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Phantom of the Opera (2004 movie)

Joel Schumacher's 2004 film adaptation of the Andrew Lloyd Webber musical.

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The Phantom of the Opera

  • May 2, 2011
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The Phantom of the Opera is a movie very dear to me and I have been a valiant defender of it ever since I first saw the critics consensus. I absolutely adore this movie and if you don't judge the movie based on character or dialogue, then you will as well. I have chosen to embrace this film for the sheer spectacle and grandeur of it all and in my opinion, that is probably the best way to go. The acting is okay, and the story and dialogue were kind of lacking. But screw it, this is the one instance where I don't give a crap. The art direction in this film is absolutely stunning and the songs/singing are absolutely divine, and that's exactly what I love about this movie.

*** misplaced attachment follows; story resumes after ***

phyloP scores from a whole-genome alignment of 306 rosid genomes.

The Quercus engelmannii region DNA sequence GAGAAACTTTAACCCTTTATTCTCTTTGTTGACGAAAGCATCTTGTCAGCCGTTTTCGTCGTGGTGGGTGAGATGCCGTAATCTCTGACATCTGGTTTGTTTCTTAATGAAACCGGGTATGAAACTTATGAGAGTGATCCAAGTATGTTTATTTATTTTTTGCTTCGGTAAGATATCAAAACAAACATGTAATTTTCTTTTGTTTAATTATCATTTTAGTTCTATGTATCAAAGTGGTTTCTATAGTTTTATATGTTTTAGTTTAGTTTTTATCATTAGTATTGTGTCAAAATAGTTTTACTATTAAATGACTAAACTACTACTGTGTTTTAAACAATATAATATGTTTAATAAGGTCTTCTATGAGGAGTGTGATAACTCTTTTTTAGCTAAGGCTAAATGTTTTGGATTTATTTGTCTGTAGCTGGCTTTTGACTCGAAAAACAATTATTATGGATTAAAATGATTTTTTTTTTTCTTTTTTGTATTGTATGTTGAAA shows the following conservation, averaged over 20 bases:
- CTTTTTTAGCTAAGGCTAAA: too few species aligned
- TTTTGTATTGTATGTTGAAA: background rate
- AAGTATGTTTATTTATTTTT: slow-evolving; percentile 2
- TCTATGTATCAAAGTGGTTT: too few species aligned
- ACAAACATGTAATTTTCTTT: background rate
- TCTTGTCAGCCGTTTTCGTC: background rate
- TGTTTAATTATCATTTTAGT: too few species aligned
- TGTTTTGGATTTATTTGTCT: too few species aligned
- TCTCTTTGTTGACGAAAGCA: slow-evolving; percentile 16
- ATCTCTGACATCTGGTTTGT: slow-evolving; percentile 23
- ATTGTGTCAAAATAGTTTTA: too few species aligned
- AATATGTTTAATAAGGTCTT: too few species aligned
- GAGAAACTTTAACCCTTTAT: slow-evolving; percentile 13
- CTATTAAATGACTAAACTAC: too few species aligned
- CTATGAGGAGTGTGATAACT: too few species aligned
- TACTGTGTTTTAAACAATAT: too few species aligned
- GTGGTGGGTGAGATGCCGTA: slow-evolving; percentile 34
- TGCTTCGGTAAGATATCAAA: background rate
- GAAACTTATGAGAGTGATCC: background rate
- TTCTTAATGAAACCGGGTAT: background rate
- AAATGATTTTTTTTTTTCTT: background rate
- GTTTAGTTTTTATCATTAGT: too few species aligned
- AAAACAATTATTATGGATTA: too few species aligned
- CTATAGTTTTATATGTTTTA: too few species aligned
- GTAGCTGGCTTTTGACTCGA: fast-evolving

Plus, this is the only movie that I have ever sobbed at. I mean really sobbed. I've learned to hold it back now but you should have seen me when I first saw it and even the second time I saw it, I was weeping like mad. As a matter of fact, I'm trying not to right now. Anyway, enough about my habit of only crying at this movie, let's get to the story. For those of you who don't know, Phantom of the Opera is told in flashback from the perspective of Raoul, the Vicomte de Chagny when he is an old man in a wheelchair. He goes with his nurses to an auction at the now-deserted Opera Populaire and he purchases a monkey music box. The repaired chandelier is revealed and we are transported into the past at the height of the Opera Populaire's...well...popularity. The story then centres on the young ingenue Christine Daae (Emmy Rossum) who replaces the aging soprano Carlotta, and the Phantom (her longtime unseen tutor played by Gerard Butler) cannot hide his affections for her anymore.

He takes Christine down to his lair in the catacombs of the opera house and she soon grows fond of her teacher. That is until he kills a stagehand and she takes solace in the arms of her childhood sweetheart Raoul (AKA the Vicomte). After a scene on the roof of the opera house where Christine and Raoul confess their feelings for one another, the phantom takes that as an act of war and at the masked ball, gives the opera managers the opera he wrote. After another warlike act at Christine's father's grave, the Opera Populaire decides to perform the Phantom's play to trap him. This all culminates in the final scene in the Phantom's lair and Christine must finally make a decision.